Making this plain actually helps conversations about ecumenicity and catholicity because it clarifies the object of disagreement, especially between Protestants and Roman Catholics. The issue at hand is not that, on the one hand, Rome believes in apostolic authority, while Protestants believe in biblical authority. Instead, we should acknowledge that both Roman Catholics and Protestants affirm apostolic succession. The question is wherein that apostolic authority lies. For Roman Catholics, it lies with the apostolic deposit of Holy Scripture, yes, but as it is authoritatively interpreted by its apostolic successor, the Bishop of Rome. Protestants, on the other hand, cry semper reformanda, “always reforming,” because, for us, Holy Scripture has no earthly, supremely authoritative interpreter other than itself. Scripture alone is finally authoritative for belief and practice. The church’s creeds, councils, and bishops/elders/pastors have ministerial authority, yes, but that authority is derivative. They are “normed norms,” authoritative only insofar as they are in accordance with Holy Scripture. The Bible, and the Bible alone, has final authority and can always norm, or reform, creeds, councils, and ministers.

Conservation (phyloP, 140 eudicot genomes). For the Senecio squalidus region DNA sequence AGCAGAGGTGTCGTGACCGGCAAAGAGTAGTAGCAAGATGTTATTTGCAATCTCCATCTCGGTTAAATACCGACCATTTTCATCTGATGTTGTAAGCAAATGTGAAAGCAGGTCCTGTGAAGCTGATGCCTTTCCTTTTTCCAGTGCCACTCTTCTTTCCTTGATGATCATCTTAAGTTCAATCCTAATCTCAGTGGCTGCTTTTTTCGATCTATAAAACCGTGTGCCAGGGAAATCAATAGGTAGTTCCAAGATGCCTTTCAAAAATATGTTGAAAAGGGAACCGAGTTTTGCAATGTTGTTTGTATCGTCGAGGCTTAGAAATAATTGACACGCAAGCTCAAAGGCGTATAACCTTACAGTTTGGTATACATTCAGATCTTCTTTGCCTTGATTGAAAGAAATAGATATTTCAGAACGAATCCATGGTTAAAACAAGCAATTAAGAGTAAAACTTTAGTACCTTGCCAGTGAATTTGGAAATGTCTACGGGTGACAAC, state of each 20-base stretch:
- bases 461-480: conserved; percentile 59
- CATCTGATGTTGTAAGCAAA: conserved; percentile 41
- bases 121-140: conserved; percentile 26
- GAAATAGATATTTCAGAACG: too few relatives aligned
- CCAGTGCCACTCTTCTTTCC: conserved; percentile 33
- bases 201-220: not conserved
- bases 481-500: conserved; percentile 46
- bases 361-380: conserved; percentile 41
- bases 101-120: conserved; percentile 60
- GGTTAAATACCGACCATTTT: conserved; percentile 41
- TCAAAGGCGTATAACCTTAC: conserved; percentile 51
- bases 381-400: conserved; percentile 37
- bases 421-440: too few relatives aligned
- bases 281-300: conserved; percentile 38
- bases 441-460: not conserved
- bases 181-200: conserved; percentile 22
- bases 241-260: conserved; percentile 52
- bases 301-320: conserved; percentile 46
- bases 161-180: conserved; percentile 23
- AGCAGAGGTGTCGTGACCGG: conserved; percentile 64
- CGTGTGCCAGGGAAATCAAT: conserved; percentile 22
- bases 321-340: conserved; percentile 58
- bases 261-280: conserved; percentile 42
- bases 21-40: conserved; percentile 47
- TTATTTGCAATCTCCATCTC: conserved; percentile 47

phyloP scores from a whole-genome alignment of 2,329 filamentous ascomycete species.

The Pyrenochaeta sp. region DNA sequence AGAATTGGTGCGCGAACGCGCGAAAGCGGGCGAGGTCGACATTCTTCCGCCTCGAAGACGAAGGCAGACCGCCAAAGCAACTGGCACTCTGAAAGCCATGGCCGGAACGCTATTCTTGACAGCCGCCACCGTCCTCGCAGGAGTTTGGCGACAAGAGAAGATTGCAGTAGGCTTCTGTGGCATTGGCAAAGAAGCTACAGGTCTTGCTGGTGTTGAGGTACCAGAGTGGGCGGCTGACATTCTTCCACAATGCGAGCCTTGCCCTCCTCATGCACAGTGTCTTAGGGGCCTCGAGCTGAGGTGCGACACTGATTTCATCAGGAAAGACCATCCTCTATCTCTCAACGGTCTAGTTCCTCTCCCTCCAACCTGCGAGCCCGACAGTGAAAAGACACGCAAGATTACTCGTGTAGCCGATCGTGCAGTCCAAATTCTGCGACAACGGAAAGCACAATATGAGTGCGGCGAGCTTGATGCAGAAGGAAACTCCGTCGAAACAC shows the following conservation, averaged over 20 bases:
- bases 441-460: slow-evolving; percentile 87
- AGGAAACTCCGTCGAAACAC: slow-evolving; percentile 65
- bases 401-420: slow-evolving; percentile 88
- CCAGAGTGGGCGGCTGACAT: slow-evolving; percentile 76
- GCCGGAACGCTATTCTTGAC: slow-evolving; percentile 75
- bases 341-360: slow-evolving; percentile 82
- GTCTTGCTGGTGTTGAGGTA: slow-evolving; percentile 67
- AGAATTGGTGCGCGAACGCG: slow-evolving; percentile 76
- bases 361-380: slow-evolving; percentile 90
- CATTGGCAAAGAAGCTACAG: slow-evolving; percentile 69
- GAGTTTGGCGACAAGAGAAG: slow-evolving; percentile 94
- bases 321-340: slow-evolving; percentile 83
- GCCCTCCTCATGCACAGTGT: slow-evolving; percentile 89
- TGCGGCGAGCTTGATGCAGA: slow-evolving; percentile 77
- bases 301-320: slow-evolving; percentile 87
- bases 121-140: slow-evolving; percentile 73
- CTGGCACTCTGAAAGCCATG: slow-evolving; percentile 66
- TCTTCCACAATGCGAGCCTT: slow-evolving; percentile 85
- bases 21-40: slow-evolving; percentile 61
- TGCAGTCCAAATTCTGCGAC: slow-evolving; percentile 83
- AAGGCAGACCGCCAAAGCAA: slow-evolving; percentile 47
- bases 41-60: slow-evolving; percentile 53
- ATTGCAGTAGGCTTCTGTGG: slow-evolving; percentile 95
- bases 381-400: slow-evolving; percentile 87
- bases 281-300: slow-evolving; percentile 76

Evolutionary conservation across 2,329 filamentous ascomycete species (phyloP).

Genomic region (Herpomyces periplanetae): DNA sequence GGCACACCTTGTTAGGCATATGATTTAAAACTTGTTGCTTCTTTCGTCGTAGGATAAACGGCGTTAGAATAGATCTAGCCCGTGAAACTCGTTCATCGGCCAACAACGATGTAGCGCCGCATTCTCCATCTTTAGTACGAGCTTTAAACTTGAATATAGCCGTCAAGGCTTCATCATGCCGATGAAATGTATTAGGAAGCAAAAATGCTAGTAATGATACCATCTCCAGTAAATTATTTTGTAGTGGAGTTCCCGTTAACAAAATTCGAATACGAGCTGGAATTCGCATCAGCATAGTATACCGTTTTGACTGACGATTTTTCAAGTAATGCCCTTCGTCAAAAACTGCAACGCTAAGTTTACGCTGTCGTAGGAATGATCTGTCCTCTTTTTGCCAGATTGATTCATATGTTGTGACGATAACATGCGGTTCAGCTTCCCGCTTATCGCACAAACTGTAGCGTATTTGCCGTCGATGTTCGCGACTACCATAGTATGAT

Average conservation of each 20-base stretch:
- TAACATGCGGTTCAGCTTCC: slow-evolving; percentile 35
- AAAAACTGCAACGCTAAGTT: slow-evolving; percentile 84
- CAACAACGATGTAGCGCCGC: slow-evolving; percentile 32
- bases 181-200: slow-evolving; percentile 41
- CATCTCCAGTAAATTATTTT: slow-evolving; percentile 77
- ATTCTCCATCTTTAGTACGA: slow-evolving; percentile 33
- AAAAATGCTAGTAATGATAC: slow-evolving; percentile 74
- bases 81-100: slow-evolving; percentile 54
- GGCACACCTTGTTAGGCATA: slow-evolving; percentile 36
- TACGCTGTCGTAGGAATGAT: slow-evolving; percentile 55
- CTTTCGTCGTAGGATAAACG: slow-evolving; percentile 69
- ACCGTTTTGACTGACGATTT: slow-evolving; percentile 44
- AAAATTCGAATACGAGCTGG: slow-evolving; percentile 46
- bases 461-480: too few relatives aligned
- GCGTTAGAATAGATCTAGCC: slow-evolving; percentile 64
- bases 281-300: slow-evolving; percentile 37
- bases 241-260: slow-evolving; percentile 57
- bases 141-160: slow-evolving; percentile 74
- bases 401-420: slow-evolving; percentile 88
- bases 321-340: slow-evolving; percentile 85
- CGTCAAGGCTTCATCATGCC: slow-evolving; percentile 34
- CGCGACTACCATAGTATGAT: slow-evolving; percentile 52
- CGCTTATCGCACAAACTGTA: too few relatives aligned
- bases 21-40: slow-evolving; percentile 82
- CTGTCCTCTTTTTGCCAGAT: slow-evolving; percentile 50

To end where we began, this means that the Reformation was and is a renewal movement, one that sought and continues to strive toward a thoroughly biblical faith and practice for Christ’s one, holy, catholic, and apostolic church. The slogan “always reforming” meant then and means now seeking to correct where the church has strayed from its final authority, Scripture. It does not cut this project off from the voices of the past, but instead attempts to appeal to those who faithfully guarded the good deposit in their own day for the sake of the church in this day. Catholicity, the visible unity of the church, is thus not defined by all Christians submitting to one bishop, or by all Christians becoming part of one ecclesiastical organization, but by their common submission to the final authority for Christian faith and practice, God’s Holy Word. An evangelical Baptist catholicity will thus affirm and practice the Reformation’s commitment to be always reforming, to norm our creeds, confessions, ministers, and practices by comparing them to the final authority of the Bible.